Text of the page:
£1.1m grant for WW1 shipwreck exploration

Heritage Lottery Fund finances marine archaeology project

Author: Pat
12th April 2014
 

The Maritime Archaeology Trust has been awarded 1.1 million pounds for research into 700 World War 1 era wrecks off the southern UK.

The new project will kick off this Spring and seeks to raise the profile of a currently under-represented aspect of the First World War.

merchant and naval ships, passenger, troop and hospital ships, ports, wharfs and crashed aircraft

While attention is often focused on the Western Front and major naval battles, historic remains from the First World War lie forgotten in and around our seas, rivers and estuaries.

The project coincides with the centenary of the First World War, and over four years will focus on merchant and naval ships, passenger, troop and hospital ships, ports, wharfs and crashed aircraft.

Some sites are official war graves but many are unrecognised and unprotected.

The Maritime Archaeology Trust plans to engage communities and volunteers to improve the research and knowledge of these archaeologically significant sites to feed into local, regional and national historic records.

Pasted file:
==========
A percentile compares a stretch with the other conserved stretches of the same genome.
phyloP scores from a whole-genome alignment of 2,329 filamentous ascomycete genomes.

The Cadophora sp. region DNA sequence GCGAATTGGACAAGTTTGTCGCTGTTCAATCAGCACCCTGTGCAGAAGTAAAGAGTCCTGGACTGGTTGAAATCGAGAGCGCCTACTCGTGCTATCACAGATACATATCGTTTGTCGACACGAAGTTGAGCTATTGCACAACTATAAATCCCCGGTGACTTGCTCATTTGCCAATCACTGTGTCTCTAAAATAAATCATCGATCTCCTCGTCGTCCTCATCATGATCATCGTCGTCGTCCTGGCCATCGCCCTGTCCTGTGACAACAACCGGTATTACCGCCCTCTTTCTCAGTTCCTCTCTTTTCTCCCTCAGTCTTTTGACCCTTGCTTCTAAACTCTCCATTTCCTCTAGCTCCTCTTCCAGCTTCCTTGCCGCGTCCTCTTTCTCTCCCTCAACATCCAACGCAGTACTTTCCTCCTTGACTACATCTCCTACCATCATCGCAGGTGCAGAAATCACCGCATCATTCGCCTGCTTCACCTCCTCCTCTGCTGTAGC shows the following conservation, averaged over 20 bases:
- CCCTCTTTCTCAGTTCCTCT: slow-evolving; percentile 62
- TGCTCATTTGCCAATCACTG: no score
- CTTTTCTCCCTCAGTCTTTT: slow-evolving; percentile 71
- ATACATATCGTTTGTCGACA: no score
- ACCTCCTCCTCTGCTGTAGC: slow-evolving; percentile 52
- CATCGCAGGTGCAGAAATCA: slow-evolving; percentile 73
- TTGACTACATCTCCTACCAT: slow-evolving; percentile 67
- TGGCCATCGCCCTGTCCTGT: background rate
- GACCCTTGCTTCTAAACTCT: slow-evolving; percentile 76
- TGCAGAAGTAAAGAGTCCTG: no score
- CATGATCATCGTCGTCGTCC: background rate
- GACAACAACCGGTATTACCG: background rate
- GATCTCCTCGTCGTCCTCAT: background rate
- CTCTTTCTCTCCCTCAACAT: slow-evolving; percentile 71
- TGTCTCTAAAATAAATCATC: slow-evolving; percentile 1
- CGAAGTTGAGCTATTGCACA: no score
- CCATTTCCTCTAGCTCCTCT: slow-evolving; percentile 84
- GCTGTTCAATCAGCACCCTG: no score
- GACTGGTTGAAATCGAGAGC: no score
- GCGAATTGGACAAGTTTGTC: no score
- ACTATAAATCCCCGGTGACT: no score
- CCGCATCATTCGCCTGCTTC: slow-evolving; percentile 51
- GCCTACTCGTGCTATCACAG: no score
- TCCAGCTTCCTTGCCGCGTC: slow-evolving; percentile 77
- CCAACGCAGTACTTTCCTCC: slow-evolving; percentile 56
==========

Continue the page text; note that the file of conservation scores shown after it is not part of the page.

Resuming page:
The information collected by the project will be made widely online and will be turned into an extensive range of educational resources and exhibits to engage the public.

These will include videos, talks and presentations, publications, geocaches and 3D technology to bring underwater history to the surface.

Temporary exhibitions will be staged at venues across all six of England’s southern counties.

Volunteers and young people will take an active role in the project and develop new skills in research and technology whilst learning how our national maritime heritage fits into the global historic picture.

Garry Momber, Director of the Maritime Archaeology Trust said: “These wrecks are subject to corrosion and the impact of our changing seas so it is only a matter of time before many of these sites could become scattered elements on the seabed.

“There is a real risk that knowledge of these wrecks, if not fully researched, could be lost forever. This project is not only timely, but essential to help raise the profile of maritime conflicts in the history books of tomorrow.”

To find out more, take at look the Maritime Archaeology Trust website.

 
 
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